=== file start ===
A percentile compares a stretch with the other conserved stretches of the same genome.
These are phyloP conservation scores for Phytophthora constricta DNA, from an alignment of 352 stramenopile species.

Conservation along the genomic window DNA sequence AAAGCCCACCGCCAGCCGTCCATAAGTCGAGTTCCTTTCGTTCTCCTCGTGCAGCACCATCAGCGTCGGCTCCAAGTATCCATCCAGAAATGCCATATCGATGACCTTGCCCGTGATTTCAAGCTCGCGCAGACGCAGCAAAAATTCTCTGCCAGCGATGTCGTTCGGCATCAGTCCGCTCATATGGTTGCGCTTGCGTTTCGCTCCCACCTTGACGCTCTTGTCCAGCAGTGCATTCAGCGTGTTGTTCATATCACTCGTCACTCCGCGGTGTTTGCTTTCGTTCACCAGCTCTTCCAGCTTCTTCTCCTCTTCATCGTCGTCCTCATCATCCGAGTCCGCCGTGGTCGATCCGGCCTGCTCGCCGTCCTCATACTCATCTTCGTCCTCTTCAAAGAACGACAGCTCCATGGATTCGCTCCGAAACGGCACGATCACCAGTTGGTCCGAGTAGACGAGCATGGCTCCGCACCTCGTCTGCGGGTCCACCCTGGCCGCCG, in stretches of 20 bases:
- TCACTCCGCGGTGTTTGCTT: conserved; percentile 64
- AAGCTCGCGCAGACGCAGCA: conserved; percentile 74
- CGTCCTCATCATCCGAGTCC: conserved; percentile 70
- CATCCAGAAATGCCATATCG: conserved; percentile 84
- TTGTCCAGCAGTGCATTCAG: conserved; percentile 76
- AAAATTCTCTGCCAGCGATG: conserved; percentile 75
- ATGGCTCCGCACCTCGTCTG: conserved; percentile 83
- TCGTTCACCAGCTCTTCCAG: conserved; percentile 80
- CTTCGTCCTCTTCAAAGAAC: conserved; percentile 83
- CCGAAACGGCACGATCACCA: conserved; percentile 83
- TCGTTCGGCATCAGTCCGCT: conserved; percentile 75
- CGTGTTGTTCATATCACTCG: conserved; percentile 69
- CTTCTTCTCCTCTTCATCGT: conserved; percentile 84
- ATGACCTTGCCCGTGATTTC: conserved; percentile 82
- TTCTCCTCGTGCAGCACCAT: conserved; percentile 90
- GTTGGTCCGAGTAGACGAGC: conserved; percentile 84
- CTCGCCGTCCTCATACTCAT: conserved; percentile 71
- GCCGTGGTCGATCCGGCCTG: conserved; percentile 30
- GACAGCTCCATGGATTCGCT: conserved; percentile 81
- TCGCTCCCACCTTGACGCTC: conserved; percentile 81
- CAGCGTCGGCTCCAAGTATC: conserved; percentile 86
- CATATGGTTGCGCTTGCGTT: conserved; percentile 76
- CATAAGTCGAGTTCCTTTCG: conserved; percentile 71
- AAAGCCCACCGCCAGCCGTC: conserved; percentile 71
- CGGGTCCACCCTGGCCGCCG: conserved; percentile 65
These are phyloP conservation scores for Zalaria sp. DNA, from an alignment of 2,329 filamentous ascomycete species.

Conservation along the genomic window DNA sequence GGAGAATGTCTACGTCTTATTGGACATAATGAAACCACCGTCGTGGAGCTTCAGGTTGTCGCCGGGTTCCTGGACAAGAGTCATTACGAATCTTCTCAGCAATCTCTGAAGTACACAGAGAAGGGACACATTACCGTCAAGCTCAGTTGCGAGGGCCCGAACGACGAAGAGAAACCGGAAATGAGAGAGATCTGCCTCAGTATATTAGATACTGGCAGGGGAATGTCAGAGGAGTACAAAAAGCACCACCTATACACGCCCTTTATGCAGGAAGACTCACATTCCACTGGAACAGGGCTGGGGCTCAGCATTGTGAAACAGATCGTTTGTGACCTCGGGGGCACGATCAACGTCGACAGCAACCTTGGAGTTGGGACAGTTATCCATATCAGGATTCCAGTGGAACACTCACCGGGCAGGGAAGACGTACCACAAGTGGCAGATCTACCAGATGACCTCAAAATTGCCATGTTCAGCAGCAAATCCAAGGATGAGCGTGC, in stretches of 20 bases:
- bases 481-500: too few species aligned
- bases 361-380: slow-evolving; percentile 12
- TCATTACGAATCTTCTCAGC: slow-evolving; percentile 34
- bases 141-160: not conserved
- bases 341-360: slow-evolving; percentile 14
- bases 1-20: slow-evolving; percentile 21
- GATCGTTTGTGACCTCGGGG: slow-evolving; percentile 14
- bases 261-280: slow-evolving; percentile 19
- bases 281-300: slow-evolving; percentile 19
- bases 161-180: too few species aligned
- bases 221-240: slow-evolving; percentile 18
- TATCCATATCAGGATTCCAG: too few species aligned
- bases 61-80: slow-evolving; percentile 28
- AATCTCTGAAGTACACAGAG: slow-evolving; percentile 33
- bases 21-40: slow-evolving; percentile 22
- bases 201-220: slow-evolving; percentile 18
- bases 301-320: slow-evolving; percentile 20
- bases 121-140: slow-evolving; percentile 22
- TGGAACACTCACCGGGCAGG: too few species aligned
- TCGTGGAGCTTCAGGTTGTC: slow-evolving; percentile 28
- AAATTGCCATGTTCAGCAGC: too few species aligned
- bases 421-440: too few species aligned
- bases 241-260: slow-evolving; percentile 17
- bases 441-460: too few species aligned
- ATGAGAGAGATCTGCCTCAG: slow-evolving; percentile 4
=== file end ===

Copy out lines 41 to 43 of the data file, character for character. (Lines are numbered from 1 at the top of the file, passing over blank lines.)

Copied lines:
- bases 221-240: slow-evolving; percentile 18
- TATCCATATCAGGATTCCAG: too few species aligned
- bases 61-80: slow-evolving; percentile 28